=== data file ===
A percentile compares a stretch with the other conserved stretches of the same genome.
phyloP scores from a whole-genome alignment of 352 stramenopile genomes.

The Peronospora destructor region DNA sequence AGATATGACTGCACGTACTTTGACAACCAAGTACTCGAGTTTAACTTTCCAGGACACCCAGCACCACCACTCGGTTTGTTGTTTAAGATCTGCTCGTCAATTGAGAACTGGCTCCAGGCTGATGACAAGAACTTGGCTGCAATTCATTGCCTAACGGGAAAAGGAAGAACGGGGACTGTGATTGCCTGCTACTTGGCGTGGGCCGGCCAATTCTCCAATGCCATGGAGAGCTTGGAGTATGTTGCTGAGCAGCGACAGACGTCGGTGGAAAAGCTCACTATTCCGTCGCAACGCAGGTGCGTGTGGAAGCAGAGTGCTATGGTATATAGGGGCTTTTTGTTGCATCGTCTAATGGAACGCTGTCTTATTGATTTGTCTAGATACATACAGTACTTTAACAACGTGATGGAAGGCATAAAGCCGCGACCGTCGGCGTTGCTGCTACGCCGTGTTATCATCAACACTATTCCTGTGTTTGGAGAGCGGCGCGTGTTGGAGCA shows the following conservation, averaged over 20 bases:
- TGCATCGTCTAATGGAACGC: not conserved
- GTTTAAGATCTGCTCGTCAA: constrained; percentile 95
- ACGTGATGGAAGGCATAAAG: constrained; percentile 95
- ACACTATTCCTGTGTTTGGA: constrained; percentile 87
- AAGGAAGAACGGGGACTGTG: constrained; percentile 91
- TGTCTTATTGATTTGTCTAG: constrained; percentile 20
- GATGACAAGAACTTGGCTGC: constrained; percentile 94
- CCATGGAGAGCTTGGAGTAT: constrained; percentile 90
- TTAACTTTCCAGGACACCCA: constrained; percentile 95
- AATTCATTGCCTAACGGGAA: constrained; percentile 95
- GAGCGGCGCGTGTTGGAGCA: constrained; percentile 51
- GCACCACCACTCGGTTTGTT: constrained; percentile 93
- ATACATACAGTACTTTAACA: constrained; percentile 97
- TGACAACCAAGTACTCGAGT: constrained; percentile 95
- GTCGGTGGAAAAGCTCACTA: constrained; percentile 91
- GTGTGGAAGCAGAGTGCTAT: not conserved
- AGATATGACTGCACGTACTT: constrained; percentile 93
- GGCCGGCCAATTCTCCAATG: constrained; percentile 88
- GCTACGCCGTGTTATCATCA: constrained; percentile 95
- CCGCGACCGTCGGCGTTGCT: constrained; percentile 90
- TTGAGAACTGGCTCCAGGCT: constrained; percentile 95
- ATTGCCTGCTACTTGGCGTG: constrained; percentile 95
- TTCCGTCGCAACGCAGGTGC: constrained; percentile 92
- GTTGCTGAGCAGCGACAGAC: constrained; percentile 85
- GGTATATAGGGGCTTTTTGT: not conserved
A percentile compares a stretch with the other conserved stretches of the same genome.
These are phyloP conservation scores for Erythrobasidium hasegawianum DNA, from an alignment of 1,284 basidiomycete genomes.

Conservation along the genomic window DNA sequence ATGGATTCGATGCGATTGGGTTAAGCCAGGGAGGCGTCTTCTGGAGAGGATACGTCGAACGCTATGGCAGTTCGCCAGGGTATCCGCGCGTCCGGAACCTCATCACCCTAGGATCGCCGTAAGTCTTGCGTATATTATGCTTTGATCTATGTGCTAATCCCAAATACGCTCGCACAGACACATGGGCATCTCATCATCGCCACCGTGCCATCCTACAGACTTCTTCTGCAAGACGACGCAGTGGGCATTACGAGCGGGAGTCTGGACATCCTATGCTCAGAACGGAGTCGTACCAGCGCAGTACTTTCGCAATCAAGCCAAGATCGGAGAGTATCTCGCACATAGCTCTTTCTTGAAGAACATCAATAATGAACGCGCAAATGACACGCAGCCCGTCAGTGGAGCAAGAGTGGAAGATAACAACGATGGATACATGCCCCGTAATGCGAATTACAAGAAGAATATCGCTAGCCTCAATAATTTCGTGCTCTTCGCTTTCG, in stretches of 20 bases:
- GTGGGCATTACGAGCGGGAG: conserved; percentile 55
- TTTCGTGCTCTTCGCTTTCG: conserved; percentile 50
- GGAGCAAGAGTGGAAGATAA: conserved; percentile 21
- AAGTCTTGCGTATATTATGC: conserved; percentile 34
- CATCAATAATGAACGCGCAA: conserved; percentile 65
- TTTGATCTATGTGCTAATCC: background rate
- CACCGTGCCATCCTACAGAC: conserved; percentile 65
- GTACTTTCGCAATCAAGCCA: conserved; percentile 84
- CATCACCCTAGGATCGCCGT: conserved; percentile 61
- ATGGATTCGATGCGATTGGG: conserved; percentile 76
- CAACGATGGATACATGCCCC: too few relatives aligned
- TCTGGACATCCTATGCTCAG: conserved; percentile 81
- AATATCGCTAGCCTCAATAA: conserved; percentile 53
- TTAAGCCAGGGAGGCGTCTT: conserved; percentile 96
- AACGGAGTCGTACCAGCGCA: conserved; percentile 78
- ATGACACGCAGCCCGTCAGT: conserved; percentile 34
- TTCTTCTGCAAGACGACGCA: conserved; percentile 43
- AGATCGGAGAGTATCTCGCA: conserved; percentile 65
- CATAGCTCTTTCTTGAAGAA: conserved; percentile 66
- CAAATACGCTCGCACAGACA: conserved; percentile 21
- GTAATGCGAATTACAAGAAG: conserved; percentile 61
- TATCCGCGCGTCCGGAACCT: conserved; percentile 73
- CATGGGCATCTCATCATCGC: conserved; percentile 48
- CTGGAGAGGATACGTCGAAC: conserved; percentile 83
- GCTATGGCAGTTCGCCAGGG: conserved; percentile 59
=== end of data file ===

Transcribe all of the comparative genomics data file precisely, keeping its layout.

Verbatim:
A percentile compares a stretch with the other conserved stretches of the same genome.
phyloP scores from a whole-genome alignment of 352 stramenopile genomes.

The Peronospora destructor region DNA sequence AGATATGACTGCACGTACTTTGACAACCAAGTACTCGAGTTTAACTTTCCAGGACACCCAGCACCACCACTCGGTTTGTTGTTTAAGATCTGCTCGTCAATTGAGAACTGGCTCCAGGCTGATGACAAGAACTTGGCTGCAATTCATTGCCTAACGGGAAAAGGAAGAACGGGGACTGTGATTGCCTGCTACTTGGCGTGGGCCGGCCAATTCTCCAATGCCATGGAGAGCTTGGAGTATGTTGCTGAGCAGCGACAGACGTCGGTGGAAAAGCTCACTATTCCGTCGCAACGCAGGTGCGTGTGGAAGCAGAGTGCTATGGTATATAGGGGCTTTTTGTTGCATCGTCTAATGGAACGCTGTCTTATTGATTTGTCTAGATACATACAGTACTTTAACAACGTGATGGAAGGCATAAAGCCGCGACCGTCGGCGTTGCTGCTACGCCGTGTTATCATCAACACTATTCCTGTGTTTGGAGAGCGGCGCGTGTTGGAGCA shows the following conservation, averaged over 20 bases:
- TGCATCGTCTAATGGAACGC: not conserved
- GTTTAAGATCTGCTCGTCAA: constrained; percentile 95
- ACGTGATGGAAGGCATAAAG: constrained; percentile 95
- ACACTATTCCTGTGTTTGGA: constrained; percentile 87
- AAGGAAGAACGGGGACTGTG: constrained; percentile 91
- TGTCTTATTGATTTGTCTAG: constrained; percentile 20
- GATGACAAGAACTTGGCTGC: constrained; percentile 94
- CCATGGAGAGCTTGGAGTAT: constrained; percentile 90
- TTAACTTTCCAGGACACCCA: constrained; percentile 95
- AATTCATTGCCTAACGGGAA: constrained; percentile 95
- GAGCGGCGCGTGTTGGAGCA: constrained; percentile 51
- GCACCACCACTCGGTTTGTT: constrained; percentile 93
- ATACATACAGTACTTTAACA: constrained; percentile 97
- TGACAACCAAGTACTCGAGT: constrained; percentile 95
- GTCGGTGGAAAAGCTCACTA: constrained; percentile 91
- GTGTGGAAGCAGAGTGCTAT: not conserved
- AGATATGACTGCACGTACTT: constrained; percentile 93
- GGCCGGCCAATTCTCCAATG: constrained; percentile 88
- GCTACGCCGTGTTATCATCA: constrained; percentile 95
- CCGCGACCGTCGGCGTTGCT: constrained; percentile 90
- TTGAGAACTGGCTCCAGGCT: constrained; percentile 95
- ATTGCCTGCTACTTGGCGTG: constrained; percentile 95
- TTCCGTCGCAACGCAGGTGC: constrained; percentile 92
- GTTGCTGAGCAGCGACAGAC: constrained; percentile 85
- GGTATATAGGGGCTTTTTGT: not conserved
A percentile compares a stretch with the other conserved stretches of the same genome.
These are phyloP conservation scores for Erythrobasidium hasegawianum DNA, from an alignment of 1,284 basidiomycete genomes.

Conservation along the genomic window DNA sequence ATGGATTCGATGCGATTGGGTTAAGCCAGGGAGGCGTCTTCTGGAGAGGATACGTCGAACGCTATGGCAGTTCGCCAGGGTATCCGCGCGTCCGGAACCTCATCACCCTAGGATCGCCGTAAGTCTTGCGTATATTATGCTTTGATCTATGTGCTAATCCCAAATACGCTCGCACAGACACATGGGCATCTCATCATCGCCACCGTGCCATCCTACAGACTTCTTCTGCAAGACGACGCAGTGGGCATTACGAGCGGGAGTCTGGACATCCTATGCTCAGAACGGAGTCGTACCAGCGCAGTACTTTCGCAATCAAGCCAAGATCGGAGAGTATCTCGCACATAGCTCTTTCTTGAAGAACATCAATAATGAACGCGCAAATGACACGCAGCCCGTCAGTGGAGCAAGAGTGGAAGATAACAACGATGGATACATGCCCCGTAATGCGAATTACAAGAAGAATATCGCTAGCCTCAATAATTTCGTGCTCTTCGCTTTCG, in stretches of 20 bases:
- GTGGGCATTACGAGCGGGAG: conserved; percentile 55
- TTTCGTGCTCTTCGCTTTCG: conserved; percentile 50
- GGAGCAAGAGTGGAAGATAA: conserved; percentile 21
- AAGTCTTGCGTATATTATGC: conserved; percentile 34
- CATCAATAATGAACGCGCAA: conserved; percentile 65
- TTTGATCTATGTGCTAATCC: background rate
- CACCGTGCCATCCTACAGAC: conserved; percentile 65
- GTACTTTCGCAATCAAGCCA: conserved; percentile 84
- CATCACCCTAGGATCGCCGT: conserved; percentile 61
- ATGGATTCGATGCGATTGGG: conserved; percentile 76
- CAACGATGGATACATGCCCC: too few relatives aligned
- TCTGGACATCCTATGCTCAG: conserved; percentile 81
- AATATCGCTAGCCTCAATAA: conserved; percentile 53
- TTAAGCCAGGGAGGCGTCTT: conserved; percentile 96
- AACGGAGTCGTACCAGCGCA: conserved; percentile 78
- ATGACACGCAGCCCGTCAGT: conserved; percentile 34
- TTCTTCTGCAAGACGACGCA: conserved; percentile 43
- AGATCGGAGAGTATCTCGCA: conserved; percentile 65
- CATAGCTCTTTCTTGAAGAA: conserved; percentile 66
- CAAATACGCTCGCACAGACA: conserved; percentile 21
- GTAATGCGAATTACAAGAAG: conserved; percentile 61
- TATCCGCGCGTCCGGAACCT: conserved; percentile 73
- CATGGGCATCTCATCATCGC: conserved; percentile 48
- CTGGAGAGGATACGTCGAAC: conserved; percentile 83
- GCTATGGCAGTTCGCCAGGG: conserved; percentile 59